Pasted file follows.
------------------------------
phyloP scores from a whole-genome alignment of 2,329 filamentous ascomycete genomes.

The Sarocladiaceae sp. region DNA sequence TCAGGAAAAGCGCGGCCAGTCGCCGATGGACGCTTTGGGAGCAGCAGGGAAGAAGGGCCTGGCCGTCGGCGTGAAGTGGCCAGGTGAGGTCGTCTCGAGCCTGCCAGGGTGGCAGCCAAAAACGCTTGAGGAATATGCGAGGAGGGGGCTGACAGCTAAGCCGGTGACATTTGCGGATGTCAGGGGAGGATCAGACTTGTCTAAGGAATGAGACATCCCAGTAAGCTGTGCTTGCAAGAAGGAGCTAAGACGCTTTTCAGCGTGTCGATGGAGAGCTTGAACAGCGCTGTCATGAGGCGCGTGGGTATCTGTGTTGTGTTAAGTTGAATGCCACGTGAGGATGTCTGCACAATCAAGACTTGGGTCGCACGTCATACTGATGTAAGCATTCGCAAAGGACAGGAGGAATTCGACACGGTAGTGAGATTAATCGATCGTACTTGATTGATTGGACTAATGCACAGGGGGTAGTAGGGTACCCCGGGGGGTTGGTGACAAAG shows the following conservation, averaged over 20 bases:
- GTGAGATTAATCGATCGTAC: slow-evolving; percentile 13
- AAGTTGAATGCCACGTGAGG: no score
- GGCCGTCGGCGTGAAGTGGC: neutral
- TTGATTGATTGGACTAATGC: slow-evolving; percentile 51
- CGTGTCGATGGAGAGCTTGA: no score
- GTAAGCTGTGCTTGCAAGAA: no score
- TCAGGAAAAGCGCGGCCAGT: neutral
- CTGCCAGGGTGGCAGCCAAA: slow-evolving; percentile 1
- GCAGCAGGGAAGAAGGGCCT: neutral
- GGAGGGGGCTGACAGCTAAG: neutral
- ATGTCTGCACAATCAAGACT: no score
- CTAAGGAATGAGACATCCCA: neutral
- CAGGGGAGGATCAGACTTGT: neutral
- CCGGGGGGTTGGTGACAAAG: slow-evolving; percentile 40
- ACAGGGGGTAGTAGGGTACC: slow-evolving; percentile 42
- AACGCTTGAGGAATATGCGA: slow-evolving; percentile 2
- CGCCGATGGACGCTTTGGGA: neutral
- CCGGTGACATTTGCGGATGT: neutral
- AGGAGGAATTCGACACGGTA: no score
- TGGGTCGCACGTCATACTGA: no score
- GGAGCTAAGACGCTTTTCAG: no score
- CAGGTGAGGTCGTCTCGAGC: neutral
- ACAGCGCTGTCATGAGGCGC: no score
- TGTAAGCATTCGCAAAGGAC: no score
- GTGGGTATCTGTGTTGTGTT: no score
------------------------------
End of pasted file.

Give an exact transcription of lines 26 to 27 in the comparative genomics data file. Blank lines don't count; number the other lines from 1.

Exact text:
- TGTAAGCATTCGCAAAGGAC: no score
- GTGGGTATCTGTGTTGTGTT: no score